The Balalaika or Balalayka is a truly authentic Russian musical instrument and a key part of traditional Russian music. It is often heard in Russian Restaurants and at cultural events.
It is instantly recognised by its distinctive three-cornered body. Most Balalaikas have three strings, but there are also six-stringed Balalaikas. It is often referred to as a ‘Russian Guitar’, although technically it shares more similarities with the Mandolin or Banjo.
The three-stringed Balalaika is traditionally tuned to the notes E-E-A (the two lower strings have the same pitch).
The Balalaika was popular as a village instrument for centuries, particularly with the Skomorokhs – a group of people who could be best described as free-lance musical comedy performers. Their tunes often ridiculed the Tsar, the Russian Orthodox Church, and Russian society in general. For this reason, bans were imposed from time to time on the playing of Balalaika music. The first written reference to a Balalaika was on an arrest slip for two serfs in 1688, accused of being drunk and disorderly outside the Kremlin in Moscow, playing the Balalaika.
No-one is completely sure how the Balalaika got its distinctive triangular shape, but there are multiple theories to explain it:
One popular notion is that the three sides and strings of the Balalaika are supposed to represent the Holy Trinity. This explanation is not considered credible, due to the fact that musical instruments are not allowed in Russian Orthodox liturgy, and due to the church’s contempt towards the Skomorokhs.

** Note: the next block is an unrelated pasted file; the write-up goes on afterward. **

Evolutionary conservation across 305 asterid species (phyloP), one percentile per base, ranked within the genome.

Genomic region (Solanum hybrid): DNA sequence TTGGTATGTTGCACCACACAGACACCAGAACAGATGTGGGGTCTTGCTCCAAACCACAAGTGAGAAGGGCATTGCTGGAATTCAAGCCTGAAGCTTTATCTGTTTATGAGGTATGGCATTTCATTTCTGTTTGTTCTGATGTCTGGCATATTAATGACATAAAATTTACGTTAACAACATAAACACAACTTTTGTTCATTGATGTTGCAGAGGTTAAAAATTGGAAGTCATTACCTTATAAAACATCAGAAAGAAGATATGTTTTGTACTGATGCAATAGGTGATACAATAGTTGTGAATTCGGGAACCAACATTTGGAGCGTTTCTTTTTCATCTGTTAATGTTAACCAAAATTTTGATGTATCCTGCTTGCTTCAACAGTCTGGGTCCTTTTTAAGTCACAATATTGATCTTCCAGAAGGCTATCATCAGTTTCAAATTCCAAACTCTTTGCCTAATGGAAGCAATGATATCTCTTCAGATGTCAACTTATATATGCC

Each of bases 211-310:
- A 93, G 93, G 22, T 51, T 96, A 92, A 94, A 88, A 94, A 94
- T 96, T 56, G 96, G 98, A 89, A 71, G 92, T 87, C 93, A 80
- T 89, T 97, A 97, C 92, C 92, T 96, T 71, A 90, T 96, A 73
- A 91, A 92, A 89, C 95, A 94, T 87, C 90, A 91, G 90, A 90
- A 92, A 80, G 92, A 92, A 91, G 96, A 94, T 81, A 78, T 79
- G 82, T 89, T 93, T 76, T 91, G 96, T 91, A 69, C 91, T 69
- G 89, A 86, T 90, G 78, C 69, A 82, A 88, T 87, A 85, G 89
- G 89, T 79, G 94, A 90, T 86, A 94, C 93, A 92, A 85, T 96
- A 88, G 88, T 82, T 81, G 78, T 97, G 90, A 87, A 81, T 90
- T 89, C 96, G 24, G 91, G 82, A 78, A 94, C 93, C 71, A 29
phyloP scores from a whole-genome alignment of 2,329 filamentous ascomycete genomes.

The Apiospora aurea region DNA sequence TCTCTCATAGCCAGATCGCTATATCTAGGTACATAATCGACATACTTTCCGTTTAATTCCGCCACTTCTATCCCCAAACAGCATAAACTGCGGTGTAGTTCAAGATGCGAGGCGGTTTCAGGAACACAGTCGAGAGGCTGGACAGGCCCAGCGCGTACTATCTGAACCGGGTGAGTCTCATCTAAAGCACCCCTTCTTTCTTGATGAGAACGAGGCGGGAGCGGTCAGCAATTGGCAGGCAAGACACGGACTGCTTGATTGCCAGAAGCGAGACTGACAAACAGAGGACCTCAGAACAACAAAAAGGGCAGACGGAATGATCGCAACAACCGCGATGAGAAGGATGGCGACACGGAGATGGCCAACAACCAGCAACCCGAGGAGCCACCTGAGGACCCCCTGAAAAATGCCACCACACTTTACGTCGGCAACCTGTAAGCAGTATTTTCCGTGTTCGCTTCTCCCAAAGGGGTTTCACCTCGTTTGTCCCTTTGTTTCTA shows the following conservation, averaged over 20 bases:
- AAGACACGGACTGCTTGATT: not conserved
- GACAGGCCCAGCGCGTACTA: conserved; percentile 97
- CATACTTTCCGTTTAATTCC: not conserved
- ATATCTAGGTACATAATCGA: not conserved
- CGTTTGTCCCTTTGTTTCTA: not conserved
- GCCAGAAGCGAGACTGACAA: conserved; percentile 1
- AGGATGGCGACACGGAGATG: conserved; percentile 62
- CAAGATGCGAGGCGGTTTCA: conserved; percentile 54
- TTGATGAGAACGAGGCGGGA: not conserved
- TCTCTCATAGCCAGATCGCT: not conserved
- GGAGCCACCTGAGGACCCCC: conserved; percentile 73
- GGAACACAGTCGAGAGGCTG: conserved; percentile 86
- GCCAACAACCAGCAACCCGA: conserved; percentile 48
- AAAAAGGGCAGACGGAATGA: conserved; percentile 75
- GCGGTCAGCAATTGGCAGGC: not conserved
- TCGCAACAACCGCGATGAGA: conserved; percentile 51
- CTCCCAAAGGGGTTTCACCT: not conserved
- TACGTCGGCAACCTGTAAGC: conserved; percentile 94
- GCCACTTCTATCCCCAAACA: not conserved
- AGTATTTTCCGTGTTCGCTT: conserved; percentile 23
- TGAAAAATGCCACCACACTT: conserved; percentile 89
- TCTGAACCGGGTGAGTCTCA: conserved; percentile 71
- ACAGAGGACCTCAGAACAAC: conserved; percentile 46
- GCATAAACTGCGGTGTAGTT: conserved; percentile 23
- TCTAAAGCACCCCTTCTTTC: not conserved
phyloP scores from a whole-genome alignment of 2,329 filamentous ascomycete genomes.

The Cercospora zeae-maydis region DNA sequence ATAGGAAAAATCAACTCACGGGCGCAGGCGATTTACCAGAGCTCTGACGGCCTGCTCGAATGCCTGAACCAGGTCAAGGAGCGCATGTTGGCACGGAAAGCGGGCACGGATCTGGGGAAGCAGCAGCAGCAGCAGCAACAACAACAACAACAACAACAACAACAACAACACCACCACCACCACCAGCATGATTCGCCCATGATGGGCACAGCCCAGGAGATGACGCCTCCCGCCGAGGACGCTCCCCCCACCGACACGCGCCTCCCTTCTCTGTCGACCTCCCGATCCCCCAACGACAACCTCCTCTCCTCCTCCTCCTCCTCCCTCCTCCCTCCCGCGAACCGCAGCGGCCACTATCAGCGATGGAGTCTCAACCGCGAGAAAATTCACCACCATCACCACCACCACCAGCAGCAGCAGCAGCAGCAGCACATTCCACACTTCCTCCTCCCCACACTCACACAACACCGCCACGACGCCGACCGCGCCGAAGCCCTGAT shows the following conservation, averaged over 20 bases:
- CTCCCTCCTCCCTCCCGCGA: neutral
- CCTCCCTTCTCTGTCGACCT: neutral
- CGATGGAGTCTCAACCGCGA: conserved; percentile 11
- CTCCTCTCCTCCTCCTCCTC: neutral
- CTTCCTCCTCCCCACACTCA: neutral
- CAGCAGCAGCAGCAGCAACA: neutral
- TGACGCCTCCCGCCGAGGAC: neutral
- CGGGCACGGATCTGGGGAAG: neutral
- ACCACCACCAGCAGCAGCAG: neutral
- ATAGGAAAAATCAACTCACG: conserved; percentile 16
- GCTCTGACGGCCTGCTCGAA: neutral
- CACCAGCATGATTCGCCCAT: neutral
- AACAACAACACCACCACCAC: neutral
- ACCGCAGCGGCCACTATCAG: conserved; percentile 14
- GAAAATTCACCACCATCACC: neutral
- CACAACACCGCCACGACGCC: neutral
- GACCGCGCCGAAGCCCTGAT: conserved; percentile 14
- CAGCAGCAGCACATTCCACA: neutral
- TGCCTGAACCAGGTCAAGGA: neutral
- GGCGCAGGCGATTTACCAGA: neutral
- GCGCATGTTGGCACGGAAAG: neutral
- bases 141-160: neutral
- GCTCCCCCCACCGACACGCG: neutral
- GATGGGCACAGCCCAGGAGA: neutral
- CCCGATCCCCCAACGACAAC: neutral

A likelier reason is given by the writer and historian Nikolai Gogol in his unfinished novel Dead Souls (1842). He states that a Balalaika was made by peasants out of a pumpkin. If you quarter a pumpkin, you are left with a Balalaika shape.
A third theory is that just before the rule of Tsar Peter The Great (1682-1725), there had been a ban on all musical instruments. When Peter re-allowed them, only the boat builders knew how to work with wood. The Balalaika looks a little like the front of a boat, if held horizontally.
The final theory comes from a Russian tale. During the Mongol invasion of Rus (a historic slavic region that includes parts of Ukraine, Russia, Belarus, Poland and Slovakia), a Russian man from Nizhny Novgorod was captured by the Mongols, but the Mongol Khan [ruler] liked him because of his musical talent, so he released him and gave him a guitar. When the Russian man returned home, he removed three strings from the guitar, so that he would be able to repair it if he broke one of the strings, so he was left with a 3-string guitar.
Here is a video of the skilled Balalaika duo Alex Siniavski and Mikhail Smirnov, who are seen here bringing out the best sound from this instrument:
References (In Russian):
- A 1983 article by Dmitry Belinskiy from the newspaper Krymskaya Pravda
- History of Balalaika, by Georgy Nefyodov
Tags: balalaika, guitar, musical intrument
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